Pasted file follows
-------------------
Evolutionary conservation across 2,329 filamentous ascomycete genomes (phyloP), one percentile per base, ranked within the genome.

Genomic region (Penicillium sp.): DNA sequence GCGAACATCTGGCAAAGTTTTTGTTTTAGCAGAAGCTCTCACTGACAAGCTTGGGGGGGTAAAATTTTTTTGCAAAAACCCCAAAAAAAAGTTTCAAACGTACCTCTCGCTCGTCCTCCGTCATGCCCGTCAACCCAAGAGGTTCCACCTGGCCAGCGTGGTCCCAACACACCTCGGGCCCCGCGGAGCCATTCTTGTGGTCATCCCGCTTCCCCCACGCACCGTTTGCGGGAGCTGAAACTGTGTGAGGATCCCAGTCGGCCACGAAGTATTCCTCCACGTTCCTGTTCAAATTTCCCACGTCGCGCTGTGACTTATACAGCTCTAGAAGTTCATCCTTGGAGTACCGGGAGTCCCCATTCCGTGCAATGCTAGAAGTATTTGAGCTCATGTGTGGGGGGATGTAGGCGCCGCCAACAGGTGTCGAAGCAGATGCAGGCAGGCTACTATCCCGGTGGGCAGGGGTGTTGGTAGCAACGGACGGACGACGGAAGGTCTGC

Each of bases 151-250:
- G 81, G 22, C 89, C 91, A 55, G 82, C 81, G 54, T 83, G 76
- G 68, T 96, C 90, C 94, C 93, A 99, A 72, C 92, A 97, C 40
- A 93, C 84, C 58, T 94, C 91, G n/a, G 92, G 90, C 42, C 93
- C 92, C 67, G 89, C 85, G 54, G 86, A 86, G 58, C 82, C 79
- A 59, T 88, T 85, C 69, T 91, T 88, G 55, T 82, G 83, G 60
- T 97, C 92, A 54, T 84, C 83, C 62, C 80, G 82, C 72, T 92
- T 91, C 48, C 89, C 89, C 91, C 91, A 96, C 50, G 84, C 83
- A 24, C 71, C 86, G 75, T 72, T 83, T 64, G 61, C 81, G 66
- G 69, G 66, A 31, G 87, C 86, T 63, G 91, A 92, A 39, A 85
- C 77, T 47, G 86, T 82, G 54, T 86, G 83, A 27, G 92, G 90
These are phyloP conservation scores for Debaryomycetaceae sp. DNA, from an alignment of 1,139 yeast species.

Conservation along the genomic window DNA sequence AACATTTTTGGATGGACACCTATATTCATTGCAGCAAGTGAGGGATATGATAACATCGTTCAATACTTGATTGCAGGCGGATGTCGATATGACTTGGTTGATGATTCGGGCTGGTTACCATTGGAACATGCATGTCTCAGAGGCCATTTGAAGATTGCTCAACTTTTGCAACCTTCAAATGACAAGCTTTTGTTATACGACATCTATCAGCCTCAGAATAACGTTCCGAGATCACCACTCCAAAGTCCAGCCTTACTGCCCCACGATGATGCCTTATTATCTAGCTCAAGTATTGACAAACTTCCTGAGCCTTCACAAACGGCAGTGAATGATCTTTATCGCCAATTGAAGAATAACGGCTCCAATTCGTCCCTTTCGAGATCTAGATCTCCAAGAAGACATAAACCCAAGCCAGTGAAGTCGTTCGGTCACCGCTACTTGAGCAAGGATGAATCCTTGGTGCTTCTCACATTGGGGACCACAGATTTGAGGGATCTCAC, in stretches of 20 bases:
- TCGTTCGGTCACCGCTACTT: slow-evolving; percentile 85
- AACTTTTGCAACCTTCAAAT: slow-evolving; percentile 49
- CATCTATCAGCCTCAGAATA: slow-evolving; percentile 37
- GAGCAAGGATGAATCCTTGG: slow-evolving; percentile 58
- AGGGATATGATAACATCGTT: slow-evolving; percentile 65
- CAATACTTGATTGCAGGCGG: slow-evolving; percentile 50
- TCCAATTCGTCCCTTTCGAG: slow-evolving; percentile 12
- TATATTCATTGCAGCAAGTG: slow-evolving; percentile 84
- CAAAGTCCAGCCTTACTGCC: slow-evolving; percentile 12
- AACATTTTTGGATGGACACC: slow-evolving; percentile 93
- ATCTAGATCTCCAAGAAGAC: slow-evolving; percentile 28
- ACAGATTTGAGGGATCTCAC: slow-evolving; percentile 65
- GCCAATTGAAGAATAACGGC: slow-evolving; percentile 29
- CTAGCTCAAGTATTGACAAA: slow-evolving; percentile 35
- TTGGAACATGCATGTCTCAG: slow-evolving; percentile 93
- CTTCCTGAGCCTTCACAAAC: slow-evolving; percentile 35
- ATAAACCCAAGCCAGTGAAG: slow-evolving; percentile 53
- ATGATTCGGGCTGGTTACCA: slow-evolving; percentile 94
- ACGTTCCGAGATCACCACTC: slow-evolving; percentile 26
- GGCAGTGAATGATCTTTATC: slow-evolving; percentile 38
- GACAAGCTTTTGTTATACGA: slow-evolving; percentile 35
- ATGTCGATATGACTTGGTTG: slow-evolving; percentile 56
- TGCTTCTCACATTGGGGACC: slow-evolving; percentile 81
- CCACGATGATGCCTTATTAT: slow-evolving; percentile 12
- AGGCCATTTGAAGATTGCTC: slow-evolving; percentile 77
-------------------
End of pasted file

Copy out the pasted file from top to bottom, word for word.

Evolutionary conservation across 2,329 filamentous ascomycete genomes (phyloP), one percentile per base, ranked within the genome.

Genomic region (Penicillium sp.): DNA sequence GCGAACATCTGGCAAAGTTTTTGTTTTAGCAGAAGCTCTCACTGACAAGCTTGGGGGGGTAAAATTTTTTTGCAAAAACCCCAAAAAAAAGTTTCAAACGTACCTCTCGCTCGTCCTCCGTCATGCCCGTCAACCCAAGAGGTTCCACCTGGCCAGCGTGGTCCCAACACACCTCGGGCCCCGCGGAGCCATTCTTGTGGTCATCCCGCTTCCCCCACGCACCGTTTGCGGGAGCTGAAACTGTGTGAGGATCCCAGTCGGCCACGAAGTATTCCTCCACGTTCCTGTTCAAATTTCCCACGTCGCGCTGTGACTTATACAGCTCTAGAAGTTCATCCTTGGAGTACCGGGAGTCCCCATTCCGTGCAATGCTAGAAGTATTTGAGCTCATGTGTGGGGGGATGTAGGCGCCGCCAACAGGTGTCGAAGCAGATGCAGGCAGGCTACTATCCCGGTGGGCAGGGGTGTTGGTAGCAACGGACGGACGACGGAAGGTCTGC

Each of bases 151-250:
- G 81, G 22, C 89, C 91, A 55, G 82, C 81, G 54, T 83, G 76
- G 68, T 96, C 90, C 94, C 93, A 99, A 72, C 92, A 97, C 40
- A 93, C 84, C 58, T 94, C 91, G n/a, G 92, G 90, C 42, C 93
- C 92, C 67, G 89, C 85, G 54, G 86, A 86, G 58, C 82, C 79
- A 59, T 88, T 85, C 69, T 91, T 88, G 55, T 82, G 83, G 60
- T 97, C 92, A 54, T 84, C 83, C 62, C 80, G 82, C 72, T 92
- T 91, C 48, C 89, C 89, C 91, C 91, A 96, C 50, G 84, C 83
- A 24, C 71, C 86, G 75, T 72, T 83, T 64, G 61, C 81, G 66
- G 69, G 66, A 31, G 87, C 86, T 63, G 91, A 92, A 39, A 85
- C 77, T 47, G 86, T 82, G 54, T 86, G 83, A 27, G 92, G 90
These are phyloP conservation scores for Debaryomycetaceae sp. DNA, from an alignment of 1,139 yeast species.

Conservation along the genomic window DNA sequence AACATTTTTGGATGGACACCTATATTCATTGCAGCAAGTGAGGGATATGATAACATCGTTCAATACTTGATTGCAGGCGGATGTCGATATGACTTGGTTGATGATTCGGGCTGGTTACCATTGGAACATGCATGTCTCAGAGGCCATTTGAAGATTGCTCAACTTTTGCAACCTTCAAATGACAAGCTTTTGTTATACGACATCTATCAGCCTCAGAATAACGTTCCGAGATCACCACTCCAAAGTCCAGCCTTACTGCCCCACGATGATGCCTTATTATCTAGCTCAAGTATTGACAAACTTCCTGAGCCTTCACAAACGGCAGTGAATGATCTTTATCGCCAATTGAAGAATAACGGCTCCAATTCGTCCCTTTCGAGATCTAGATCTCCAAGAAGACATAAACCCAAGCCAGTGAAGTCGTTCGGTCACCGCTACTTGAGCAAGGATGAATCCTTGGTGCTTCTCACATTGGGGACCACAGATTTGAGGGATCTCAC, in stretches of 20 bases:
- TCGTTCGGTCACCGCTACTT: slow-evolving; percentile 85
- AACTTTTGCAACCTTCAAAT: slow-evolving; percentile 49
- CATCTATCAGCCTCAGAATA: slow-evolving; percentile 37
- GAGCAAGGATGAATCCTTGG: slow-evolving; percentile 58
- AGGGATATGATAACATCGTT: slow-evolving; percentile 65
- CAATACTTGATTGCAGGCGG: slow-evolving; percentile 50
- TCCAATTCGTCCCTTTCGAG: slow-evolving; percentile 12
- TATATTCATTGCAGCAAGTG: slow-evolving; percentile 84
- CAAAGTCCAGCCTTACTGCC: slow-evolving; percentile 12
- AACATTTTTGGATGGACACC: slow-evolving; percentile 93
- ATCTAGATCTCCAAGAAGAC: slow-evolving; percentile 28
- ACAGATTTGAGGGATCTCAC: slow-evolving; percentile 65
- GCCAATTGAAGAATAACGGC: slow-evolving; percentile 29
- CTAGCTCAAGTATTGACAAA: slow-evolving; percentile 35
- TTGGAACATGCATGTCTCAG: slow-evolving; percentile 93
- CTTCCTGAGCCTTCACAAAC: slow-evolving; percentile 35
- ATAAACCCAAGCCAGTGAAG: slow-evolving; percentile 53
- ATGATTCGGGCTGGTTACCA: slow-evolving; percentile 94
- ACGTTCCGAGATCACCACTC: slow-evolving; percentile 26
- GGCAGTGAATGATCTTTATC: slow-evolving; percentile 38
- GACAAGCTTTTGTTATACGA: slow-evolving; percentile 35
- ATGTCGATATGACTTGGTTG: slow-evolving; percentile 56
- TGCTTCTCACATTGGGGACC: slow-evolving; percentile 81
- CCACGATGATGCCTTATTAT: slow-evolving; percentile 12
- AGGCCATTTGAAGATTGCTC: slow-evolving; percentile 77